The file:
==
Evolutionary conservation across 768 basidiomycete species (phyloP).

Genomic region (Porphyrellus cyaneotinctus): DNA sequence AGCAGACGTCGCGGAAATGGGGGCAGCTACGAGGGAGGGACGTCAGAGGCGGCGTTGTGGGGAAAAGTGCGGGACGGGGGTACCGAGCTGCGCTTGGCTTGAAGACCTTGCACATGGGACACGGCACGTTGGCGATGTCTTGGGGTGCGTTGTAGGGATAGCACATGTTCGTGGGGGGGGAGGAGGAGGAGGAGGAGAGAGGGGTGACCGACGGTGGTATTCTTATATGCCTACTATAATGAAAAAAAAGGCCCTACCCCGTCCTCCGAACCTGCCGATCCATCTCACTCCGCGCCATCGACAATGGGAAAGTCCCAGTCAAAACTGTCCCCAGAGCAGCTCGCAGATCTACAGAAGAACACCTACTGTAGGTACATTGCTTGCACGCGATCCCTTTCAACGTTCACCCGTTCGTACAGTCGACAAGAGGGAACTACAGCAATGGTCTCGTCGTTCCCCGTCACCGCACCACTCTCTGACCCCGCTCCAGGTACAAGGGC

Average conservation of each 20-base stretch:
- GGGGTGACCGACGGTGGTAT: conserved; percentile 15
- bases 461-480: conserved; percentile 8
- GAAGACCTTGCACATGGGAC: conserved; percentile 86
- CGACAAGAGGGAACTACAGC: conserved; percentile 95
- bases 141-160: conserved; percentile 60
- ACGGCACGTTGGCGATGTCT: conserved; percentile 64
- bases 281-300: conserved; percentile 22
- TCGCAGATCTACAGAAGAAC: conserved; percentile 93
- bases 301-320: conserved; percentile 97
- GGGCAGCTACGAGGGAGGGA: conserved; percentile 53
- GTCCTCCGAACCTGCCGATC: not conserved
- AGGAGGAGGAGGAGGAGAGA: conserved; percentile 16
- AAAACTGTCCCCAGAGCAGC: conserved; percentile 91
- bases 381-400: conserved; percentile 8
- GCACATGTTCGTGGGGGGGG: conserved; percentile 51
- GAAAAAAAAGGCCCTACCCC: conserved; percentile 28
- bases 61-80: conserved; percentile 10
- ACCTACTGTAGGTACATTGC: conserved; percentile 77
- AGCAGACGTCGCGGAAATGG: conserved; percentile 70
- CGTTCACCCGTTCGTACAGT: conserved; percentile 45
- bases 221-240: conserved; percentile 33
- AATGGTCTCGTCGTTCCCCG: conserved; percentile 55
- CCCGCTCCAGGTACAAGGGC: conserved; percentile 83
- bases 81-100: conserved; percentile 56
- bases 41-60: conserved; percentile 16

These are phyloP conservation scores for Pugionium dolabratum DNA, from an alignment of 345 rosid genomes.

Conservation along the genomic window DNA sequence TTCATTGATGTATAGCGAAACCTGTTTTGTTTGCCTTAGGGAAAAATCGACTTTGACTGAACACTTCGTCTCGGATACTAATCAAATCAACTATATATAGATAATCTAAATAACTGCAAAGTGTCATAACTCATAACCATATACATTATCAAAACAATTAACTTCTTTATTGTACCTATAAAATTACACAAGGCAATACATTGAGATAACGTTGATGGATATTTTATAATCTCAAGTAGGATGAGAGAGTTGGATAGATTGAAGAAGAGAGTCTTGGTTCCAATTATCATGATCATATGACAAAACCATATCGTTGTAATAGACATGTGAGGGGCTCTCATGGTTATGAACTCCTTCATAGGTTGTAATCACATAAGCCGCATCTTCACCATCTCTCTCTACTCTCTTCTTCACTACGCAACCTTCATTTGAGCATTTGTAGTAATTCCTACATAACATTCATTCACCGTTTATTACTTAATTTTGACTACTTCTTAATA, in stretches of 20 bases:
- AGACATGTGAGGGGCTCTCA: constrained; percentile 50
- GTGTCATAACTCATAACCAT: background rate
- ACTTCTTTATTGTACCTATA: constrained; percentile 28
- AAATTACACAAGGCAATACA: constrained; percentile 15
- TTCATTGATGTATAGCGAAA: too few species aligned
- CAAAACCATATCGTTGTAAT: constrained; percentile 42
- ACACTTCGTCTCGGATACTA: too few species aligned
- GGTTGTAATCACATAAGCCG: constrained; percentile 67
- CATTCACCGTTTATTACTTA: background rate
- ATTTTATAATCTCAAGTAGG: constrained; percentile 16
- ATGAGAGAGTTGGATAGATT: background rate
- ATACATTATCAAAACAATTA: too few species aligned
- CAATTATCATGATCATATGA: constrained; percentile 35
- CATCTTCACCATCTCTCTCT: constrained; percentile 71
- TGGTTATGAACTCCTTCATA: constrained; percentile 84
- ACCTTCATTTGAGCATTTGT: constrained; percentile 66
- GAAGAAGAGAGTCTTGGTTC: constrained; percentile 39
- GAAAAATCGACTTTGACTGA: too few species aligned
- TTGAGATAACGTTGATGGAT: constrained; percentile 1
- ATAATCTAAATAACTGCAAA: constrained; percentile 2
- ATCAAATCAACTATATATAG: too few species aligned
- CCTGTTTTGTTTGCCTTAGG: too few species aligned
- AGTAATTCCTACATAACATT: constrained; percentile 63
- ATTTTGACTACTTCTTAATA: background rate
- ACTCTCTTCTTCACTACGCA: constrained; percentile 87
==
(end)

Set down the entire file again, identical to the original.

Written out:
Evolutionary conservation across 768 basidiomycete species (phyloP).

Genomic region (Porphyrellus cyaneotinctus): DNA sequence AGCAGACGTCGCGGAAATGGGGGCAGCTACGAGGGAGGGACGTCAGAGGCGGCGTTGTGGGGAAAAGTGCGGGACGGGGGTACCGAGCTGCGCTTGGCTTGAAGACCTTGCACATGGGACACGGCACGTTGGCGATGTCTTGGGGTGCGTTGTAGGGATAGCACATGTTCGTGGGGGGGGAGGAGGAGGAGGAGGAGAGAGGGGTGACCGACGGTGGTATTCTTATATGCCTACTATAATGAAAAAAAAGGCCCTACCCCGTCCTCCGAACCTGCCGATCCATCTCACTCCGCGCCATCGACAATGGGAAAGTCCCAGTCAAAACTGTCCCCAGAGCAGCTCGCAGATCTACAGAAGAACACCTACTGTAGGTACATTGCTTGCACGCGATCCCTTTCAACGTTCACCCGTTCGTACAGTCGACAAGAGGGAACTACAGCAATGGTCTCGTCGTTCCCCGTCACCGCACCACTCTCTGACCCCGCTCCAGGTACAAGGGC

Average conservation of each 20-base stretch:
- GGGGTGACCGACGGTGGTAT: conserved; percentile 15
- bases 461-480: conserved; percentile 8
- GAAGACCTTGCACATGGGAC: conserved; percentile 86
- CGACAAGAGGGAACTACAGC: conserved; percentile 95
- bases 141-160: conserved; percentile 60
- ACGGCACGTTGGCGATGTCT: conserved; percentile 64
- bases 281-300: conserved; percentile 22
- TCGCAGATCTACAGAAGAAC: conserved; percentile 93
- bases 301-320: conserved; percentile 97
- GGGCAGCTACGAGGGAGGGA: conserved; percentile 53
- GTCCTCCGAACCTGCCGATC: not conserved
- AGGAGGAGGAGGAGGAGAGA: conserved; percentile 16
- AAAACTGTCCCCAGAGCAGC: conserved; percentile 91
- bases 381-400: conserved; percentile 8
- GCACATGTTCGTGGGGGGGG: conserved; percentile 51
- GAAAAAAAAGGCCCTACCCC: conserved; percentile 28
- bases 61-80: conserved; percentile 10
- ACCTACTGTAGGTACATTGC: conserved; percentile 77
- AGCAGACGTCGCGGAAATGG: conserved; percentile 70
- CGTTCACCCGTTCGTACAGT: conserved; percentile 45
- bases 221-240: conserved; percentile 33
- AATGGTCTCGTCGTTCCCCG: conserved; percentile 55
- CCCGCTCCAGGTACAAGGGC: conserved; percentile 83
- bases 81-100: conserved; percentile 56
- bases 41-60: conserved; percentile 16

These are phyloP conservation scores for Pugionium dolabratum DNA, from an alignment of 345 rosid genomes.

Conservation along the genomic window DNA sequence TTCATTGATGTATAGCGAAACCTGTTTTGTTTGCCTTAGGGAAAAATCGACTTTGACTGAACACTTCGTCTCGGATACTAATCAAATCAACTATATATAGATAATCTAAATAACTGCAAAGTGTCATAACTCATAACCATATACATTATCAAAACAATTAACTTCTTTATTGTACCTATAAAATTACACAAGGCAATACATTGAGATAACGTTGATGGATATTTTATAATCTCAAGTAGGATGAGAGAGTTGGATAGATTGAAGAAGAGAGTCTTGGTTCCAATTATCATGATCATATGACAAAACCATATCGTTGTAATAGACATGTGAGGGGCTCTCATGGTTATGAACTCCTTCATAGGTTGTAATCACATAAGCCGCATCTTCACCATCTCTCTCTACTCTCTTCTTCACTACGCAACCTTCATTTGAGCATTTGTAGTAATTCCTACATAACATTCATTCACCGTTTATTACTTAATTTTGACTACTTCTTAATA, in stretches of 20 bases:
- AGACATGTGAGGGGCTCTCA: constrained; percentile 50
- GTGTCATAACTCATAACCAT: background rate
- ACTTCTTTATTGTACCTATA: constrained; percentile 28
- AAATTACACAAGGCAATACA: constrained; percentile 15
- TTCATTGATGTATAGCGAAA: too few species aligned
- CAAAACCATATCGTTGTAAT: constrained; percentile 42
- ACACTTCGTCTCGGATACTA: too few species aligned
- GGTTGTAATCACATAAGCCG: constrained; percentile 67
- CATTCACCGTTTATTACTTA: background rate
- ATTTTATAATCTCAAGTAGG: constrained; percentile 16
- ATGAGAGAGTTGGATAGATT: background rate
- ATACATTATCAAAACAATTA: too few species aligned
- CAATTATCATGATCATATGA: constrained; percentile 35
- CATCTTCACCATCTCTCTCT: constrained; percentile 71
- TGGTTATGAACTCCTTCATA: constrained; percentile 84
- ACCTTCATTTGAGCATTTGT: constrained; percentile 66
- GAAGAAGAGAGTCTTGGTTC: constrained; percentile 39
- GAAAAATCGACTTTGACTGA: too few species aligned
- TTGAGATAACGTTGATGGAT: constrained; percentile 1
- ATAATCTAAATAACTGCAAA: constrained; percentile 2
- ATCAAATCAACTATATATAG: too few species aligned
- CCTGTTTTGTTTGCCTTAGG: too few species aligned
- AGTAATTCCTACATAACATT: constrained; percentile 63
- ATTTTGACTACTTCTTAATA: background rate
- ACTCTCTTCTTCACTACGCA: constrained; percentile 87